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Transdermal delivery systems in cosmetics

Abstract

Transdermal delivery systems have been intensively studied over the past 2 decades, with the focus on overcoming the skin barrier for more effective application of pharmaceutical and cosmetic products. Although the cosmeceutical industry has made a substantial progress in the development and incorporation of new and effective actives in their products, the barrier function of the skin remains a limiting factor in the penetration and absorption of these actives. Enhancement via modification of the stratum corneum by hydration, acting of chemical enhancers on the structure of stratum corneum lipids, and partitioning and solubility effects are described. This review summarizes the advances in the development and mechanisms of action of chemical components that act as permeation enhancers, as well as the advances in appropriate vehicles, such as gels, emulsions, and vesicular delivery systems, that can be used for effective transdermal delivery.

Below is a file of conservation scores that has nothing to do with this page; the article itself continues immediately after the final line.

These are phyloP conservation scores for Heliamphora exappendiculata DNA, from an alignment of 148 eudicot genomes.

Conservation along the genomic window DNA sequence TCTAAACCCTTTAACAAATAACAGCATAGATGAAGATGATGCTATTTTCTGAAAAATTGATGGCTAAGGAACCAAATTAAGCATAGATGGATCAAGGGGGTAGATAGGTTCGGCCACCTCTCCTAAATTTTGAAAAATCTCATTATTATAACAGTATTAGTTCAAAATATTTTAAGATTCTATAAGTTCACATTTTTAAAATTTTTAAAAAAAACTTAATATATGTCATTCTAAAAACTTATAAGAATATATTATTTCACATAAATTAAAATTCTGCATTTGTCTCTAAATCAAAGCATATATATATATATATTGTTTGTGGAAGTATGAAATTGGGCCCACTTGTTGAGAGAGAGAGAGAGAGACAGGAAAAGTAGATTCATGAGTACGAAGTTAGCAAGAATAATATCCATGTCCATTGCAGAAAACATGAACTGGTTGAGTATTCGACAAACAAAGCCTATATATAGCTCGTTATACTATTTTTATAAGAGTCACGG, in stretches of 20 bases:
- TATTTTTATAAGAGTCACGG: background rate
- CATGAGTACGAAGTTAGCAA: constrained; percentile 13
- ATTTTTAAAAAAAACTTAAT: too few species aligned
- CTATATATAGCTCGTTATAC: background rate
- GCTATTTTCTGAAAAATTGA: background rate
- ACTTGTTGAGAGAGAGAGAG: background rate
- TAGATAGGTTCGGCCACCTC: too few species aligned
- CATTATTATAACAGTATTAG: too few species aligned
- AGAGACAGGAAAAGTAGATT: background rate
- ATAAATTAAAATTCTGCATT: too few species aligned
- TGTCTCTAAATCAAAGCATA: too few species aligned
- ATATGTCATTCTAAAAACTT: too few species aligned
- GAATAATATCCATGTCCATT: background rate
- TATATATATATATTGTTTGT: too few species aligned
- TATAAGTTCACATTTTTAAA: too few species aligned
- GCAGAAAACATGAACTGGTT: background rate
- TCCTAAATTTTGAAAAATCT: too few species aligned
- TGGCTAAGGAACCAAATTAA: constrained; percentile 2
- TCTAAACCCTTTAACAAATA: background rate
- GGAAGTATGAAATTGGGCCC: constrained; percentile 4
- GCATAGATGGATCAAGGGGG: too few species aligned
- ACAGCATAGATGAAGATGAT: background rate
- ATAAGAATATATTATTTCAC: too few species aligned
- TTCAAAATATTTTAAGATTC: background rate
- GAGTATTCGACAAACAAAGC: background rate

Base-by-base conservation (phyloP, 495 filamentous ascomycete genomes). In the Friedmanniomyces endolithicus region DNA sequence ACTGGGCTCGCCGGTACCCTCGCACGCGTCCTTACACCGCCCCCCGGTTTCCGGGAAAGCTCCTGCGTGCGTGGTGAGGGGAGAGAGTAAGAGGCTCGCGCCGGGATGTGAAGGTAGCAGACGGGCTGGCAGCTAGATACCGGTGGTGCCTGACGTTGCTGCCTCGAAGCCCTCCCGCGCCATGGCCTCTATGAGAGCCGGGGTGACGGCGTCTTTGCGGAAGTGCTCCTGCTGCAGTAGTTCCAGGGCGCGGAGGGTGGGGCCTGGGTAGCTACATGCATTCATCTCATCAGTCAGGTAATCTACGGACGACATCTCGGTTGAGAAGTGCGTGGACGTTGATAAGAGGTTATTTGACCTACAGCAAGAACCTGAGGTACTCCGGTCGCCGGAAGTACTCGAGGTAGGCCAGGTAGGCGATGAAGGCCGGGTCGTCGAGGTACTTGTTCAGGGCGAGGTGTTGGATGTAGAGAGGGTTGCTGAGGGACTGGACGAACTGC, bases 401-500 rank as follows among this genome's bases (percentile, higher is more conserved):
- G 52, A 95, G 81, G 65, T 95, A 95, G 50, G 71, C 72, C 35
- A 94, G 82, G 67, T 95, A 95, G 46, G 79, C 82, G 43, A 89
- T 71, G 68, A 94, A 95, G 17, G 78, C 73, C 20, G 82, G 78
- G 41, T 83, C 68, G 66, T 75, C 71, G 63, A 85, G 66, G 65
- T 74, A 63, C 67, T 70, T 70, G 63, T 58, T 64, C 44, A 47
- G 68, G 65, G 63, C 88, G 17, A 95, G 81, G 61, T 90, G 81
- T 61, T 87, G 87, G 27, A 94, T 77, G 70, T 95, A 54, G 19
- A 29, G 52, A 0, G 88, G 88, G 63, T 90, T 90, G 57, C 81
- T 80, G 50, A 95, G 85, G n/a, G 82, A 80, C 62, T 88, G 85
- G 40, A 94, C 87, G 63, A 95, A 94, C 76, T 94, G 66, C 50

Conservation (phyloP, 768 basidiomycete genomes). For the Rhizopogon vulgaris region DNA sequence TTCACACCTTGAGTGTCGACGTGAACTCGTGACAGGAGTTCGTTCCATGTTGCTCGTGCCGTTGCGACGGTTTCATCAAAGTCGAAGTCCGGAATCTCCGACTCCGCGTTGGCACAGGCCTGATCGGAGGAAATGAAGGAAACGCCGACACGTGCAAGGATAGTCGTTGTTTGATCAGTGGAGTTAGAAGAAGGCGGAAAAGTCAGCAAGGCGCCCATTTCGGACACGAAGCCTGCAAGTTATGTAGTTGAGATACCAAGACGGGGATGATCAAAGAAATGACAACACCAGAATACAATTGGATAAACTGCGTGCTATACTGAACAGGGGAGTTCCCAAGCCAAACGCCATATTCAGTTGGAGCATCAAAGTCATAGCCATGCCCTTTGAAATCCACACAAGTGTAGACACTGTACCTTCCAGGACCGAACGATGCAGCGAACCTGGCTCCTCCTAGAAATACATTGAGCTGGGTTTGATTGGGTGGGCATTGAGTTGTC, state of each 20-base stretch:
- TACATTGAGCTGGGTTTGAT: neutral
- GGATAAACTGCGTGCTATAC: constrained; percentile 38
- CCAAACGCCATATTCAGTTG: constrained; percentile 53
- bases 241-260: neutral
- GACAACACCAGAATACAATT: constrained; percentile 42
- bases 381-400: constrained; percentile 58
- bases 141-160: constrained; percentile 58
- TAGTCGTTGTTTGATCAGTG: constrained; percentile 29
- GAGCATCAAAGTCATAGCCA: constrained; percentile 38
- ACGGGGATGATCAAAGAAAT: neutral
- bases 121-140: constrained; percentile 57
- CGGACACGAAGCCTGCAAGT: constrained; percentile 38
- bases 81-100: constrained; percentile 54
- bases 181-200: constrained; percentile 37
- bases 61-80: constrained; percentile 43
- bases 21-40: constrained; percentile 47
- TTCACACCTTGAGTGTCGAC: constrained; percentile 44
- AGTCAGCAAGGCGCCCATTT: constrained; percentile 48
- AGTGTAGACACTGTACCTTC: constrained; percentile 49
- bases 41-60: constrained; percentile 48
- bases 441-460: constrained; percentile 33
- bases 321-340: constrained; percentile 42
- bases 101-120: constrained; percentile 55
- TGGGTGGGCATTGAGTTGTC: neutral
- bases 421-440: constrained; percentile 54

Background

For thousands of years, people have applied various substances on their skin to obtain therapeutic effects, and in the modern era, various topical formulations have been developed to enhance the skin appearance and treat various conditions (Benson 2005). Currently, with the increased consumer interest in healthy-looking skin, there is an increasing demand for products that supply multiple benefits with minimal effort. Modern consumers expect latest technological advances with innovative formulations that contain various proven actives (Patravale and Mandawgade 2008). As a result, formulations that promote skin permeability by actives are driving new product development in the cosmetic industry.

Following the placement of a therapeutic formulation on the skin, the actives are required to penetrate through the stratum corneum (SC) into the viable tissue. To understand the transdermal delivery of actives within the skin structure, some understanding of skin physiology and the factors affecting transdermal delivery are required. For effective delivery of beneficial ingredients into the skin cells, the barrier function of the skin must be selectively overcome. The most common and convenient method for overcoming this barrier function is the use of additives such as chemical enhancers. These compounds can “piggyback” the actives into the SC or make changes in the SC structure that increase its permeability to the actives. To date, most research on chemical penetration enhancers has studied their addition to formulations to influence the permeability of various active compounds (Moore and Rerek 2000).